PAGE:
Ahmed bin Dagher, the prime minister of the Saudi-backed Hadi government in Yemen, has issued a desperate plea for Saudi help this weekend, as their forces were quickly routed in their interim capital of Aden, and the government headquarters seized.
Interestingly, this is totally separate from the Saudi-led war trying to reinstall this faction as Yemen’s government, and marks a major split in the Saudi coalition, with the attacking faction a southern secessionist movement which is backed by the United Arab Emirates.
Yemen was militarily unified in 1990, when North Yemen conquered the former South Yemen. Since then, secessionists have remained active in the south, though rarely in a position to really assert themselves in a serious way.
The Saudis were keen to reinstall a Sunni-dominated government with their invasion in 2015, but the Hadi government’s increasing reliance on the Muslim Brotherhood, and the war’s length, has convinced some that Yemen is heading for a split. The UAE appears to believe that they may as well just back the separatists in the first place.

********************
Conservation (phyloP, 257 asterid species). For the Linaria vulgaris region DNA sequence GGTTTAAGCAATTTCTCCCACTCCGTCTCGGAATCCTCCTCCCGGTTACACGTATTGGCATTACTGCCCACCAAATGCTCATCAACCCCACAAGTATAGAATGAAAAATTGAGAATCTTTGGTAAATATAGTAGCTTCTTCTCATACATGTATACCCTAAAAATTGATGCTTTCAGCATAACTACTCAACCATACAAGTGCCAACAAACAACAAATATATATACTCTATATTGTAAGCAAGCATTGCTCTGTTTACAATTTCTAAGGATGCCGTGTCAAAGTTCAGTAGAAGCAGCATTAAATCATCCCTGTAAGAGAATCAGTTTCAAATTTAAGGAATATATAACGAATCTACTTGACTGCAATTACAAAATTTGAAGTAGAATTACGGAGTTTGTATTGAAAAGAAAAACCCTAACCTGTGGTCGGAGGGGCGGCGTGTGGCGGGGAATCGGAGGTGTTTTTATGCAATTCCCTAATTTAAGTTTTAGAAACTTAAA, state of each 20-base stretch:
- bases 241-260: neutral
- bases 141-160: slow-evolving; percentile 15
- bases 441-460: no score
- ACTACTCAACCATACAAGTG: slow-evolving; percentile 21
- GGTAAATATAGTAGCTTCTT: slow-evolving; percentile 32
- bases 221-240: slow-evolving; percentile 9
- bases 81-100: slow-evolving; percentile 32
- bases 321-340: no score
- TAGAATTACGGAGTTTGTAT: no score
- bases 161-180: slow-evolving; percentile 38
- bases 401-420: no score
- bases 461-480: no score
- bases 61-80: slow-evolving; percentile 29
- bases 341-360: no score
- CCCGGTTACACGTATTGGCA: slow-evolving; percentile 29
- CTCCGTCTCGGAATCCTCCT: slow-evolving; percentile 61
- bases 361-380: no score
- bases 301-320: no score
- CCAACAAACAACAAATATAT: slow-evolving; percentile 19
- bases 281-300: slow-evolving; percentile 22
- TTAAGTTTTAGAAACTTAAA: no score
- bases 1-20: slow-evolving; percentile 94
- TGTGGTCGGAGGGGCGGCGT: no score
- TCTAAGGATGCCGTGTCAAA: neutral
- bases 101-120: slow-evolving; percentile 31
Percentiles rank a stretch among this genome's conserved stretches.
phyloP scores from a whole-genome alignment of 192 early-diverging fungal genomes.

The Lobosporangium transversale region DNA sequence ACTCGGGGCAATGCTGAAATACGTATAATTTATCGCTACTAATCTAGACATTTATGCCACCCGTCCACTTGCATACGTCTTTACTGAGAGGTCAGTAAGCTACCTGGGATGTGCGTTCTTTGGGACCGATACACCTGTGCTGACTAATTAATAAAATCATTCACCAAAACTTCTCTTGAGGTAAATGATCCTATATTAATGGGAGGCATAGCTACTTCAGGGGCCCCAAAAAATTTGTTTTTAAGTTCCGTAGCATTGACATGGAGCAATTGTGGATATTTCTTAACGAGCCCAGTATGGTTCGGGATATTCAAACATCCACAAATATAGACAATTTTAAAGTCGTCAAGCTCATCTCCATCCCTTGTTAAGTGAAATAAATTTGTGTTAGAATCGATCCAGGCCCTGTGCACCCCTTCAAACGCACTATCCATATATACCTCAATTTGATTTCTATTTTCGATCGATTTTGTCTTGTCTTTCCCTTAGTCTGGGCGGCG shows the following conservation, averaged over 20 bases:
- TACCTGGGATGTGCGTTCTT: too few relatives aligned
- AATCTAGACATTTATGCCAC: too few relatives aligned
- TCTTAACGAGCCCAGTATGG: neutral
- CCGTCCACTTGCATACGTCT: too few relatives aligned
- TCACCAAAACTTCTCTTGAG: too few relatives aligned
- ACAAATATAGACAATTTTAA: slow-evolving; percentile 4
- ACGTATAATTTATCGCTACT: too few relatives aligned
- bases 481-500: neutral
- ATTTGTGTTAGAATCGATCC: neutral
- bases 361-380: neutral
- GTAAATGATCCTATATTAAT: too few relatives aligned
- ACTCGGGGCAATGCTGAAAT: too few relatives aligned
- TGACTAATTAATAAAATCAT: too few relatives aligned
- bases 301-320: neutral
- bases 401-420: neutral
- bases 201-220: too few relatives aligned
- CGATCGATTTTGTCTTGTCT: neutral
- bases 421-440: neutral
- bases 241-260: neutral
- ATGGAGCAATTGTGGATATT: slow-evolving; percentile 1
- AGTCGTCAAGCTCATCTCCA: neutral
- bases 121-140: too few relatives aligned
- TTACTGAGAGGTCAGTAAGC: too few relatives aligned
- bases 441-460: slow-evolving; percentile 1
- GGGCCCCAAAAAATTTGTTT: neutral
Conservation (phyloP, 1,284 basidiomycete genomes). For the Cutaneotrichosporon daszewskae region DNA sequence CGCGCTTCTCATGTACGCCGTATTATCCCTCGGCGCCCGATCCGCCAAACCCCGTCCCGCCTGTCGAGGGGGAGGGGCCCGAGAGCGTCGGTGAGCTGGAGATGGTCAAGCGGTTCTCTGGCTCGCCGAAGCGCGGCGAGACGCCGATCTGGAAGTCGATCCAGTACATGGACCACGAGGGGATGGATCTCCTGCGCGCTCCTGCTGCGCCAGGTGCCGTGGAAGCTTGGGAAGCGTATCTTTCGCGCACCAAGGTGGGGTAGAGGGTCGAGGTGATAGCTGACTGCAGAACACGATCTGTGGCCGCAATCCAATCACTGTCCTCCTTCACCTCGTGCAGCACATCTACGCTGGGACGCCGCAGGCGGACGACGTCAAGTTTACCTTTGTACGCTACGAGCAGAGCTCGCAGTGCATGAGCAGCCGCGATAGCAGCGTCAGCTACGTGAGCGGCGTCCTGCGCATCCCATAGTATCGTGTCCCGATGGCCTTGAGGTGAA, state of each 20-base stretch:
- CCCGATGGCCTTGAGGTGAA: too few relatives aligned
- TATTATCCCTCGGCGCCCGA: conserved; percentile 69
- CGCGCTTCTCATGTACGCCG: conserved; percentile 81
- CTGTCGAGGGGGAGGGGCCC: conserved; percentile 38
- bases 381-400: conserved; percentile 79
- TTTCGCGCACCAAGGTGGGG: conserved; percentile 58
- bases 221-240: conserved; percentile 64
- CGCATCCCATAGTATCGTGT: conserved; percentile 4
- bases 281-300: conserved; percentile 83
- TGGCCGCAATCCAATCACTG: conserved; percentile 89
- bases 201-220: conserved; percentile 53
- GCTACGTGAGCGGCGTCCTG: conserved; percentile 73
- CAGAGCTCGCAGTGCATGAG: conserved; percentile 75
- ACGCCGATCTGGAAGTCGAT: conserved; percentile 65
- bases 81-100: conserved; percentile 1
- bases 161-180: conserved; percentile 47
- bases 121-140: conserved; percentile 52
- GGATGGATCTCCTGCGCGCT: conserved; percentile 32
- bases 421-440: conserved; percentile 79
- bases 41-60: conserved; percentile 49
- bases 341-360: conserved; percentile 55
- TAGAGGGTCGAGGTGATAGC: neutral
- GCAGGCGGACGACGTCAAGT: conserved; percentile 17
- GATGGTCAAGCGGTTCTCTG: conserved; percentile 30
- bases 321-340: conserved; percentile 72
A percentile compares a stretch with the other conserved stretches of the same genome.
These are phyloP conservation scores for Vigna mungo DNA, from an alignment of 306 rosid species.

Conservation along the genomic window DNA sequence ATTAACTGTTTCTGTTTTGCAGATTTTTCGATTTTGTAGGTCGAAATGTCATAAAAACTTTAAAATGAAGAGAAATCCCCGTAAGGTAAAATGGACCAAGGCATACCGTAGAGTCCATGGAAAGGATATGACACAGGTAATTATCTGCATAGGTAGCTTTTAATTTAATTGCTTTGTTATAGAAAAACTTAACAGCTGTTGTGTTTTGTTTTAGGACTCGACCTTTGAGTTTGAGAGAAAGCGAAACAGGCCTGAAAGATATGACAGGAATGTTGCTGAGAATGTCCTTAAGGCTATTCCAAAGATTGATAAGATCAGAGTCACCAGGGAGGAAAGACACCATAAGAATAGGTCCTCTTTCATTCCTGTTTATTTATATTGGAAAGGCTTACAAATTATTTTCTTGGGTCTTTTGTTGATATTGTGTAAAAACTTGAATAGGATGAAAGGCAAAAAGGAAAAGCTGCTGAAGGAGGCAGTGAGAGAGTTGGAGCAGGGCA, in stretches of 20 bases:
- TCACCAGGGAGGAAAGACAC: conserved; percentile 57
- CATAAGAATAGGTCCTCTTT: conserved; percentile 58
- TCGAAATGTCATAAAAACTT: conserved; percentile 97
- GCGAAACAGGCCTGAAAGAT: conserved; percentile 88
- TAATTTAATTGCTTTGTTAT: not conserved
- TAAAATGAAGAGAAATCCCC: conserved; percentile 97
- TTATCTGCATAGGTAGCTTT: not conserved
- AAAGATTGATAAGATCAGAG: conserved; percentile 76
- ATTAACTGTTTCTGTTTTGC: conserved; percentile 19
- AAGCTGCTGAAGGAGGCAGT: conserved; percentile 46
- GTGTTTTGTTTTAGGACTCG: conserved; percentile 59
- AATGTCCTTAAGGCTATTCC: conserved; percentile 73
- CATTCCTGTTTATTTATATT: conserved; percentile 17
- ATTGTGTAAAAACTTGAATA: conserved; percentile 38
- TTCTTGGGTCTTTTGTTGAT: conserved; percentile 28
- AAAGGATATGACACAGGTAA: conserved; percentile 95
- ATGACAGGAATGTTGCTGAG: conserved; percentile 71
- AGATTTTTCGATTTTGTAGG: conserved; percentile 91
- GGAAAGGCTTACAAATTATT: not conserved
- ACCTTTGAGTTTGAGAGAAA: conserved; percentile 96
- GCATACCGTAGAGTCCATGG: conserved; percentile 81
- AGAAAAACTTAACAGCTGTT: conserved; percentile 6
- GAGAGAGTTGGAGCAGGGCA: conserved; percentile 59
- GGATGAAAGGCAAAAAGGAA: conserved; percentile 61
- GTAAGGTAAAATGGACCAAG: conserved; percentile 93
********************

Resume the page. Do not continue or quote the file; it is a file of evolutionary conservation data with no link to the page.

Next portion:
A victory for a separatists might go a long way toward ending the Yemen War, as the battle lines between pro-Saudi forces and the Shi’ite Houthis are remarkably close to the old borders between North and South Yemen. Ending the war with a de facto and de jure split might be the simplest way for everyone to extricate themselves from a conflict that’s gotten far out of hand, and is causing humanitarian disasters left and right.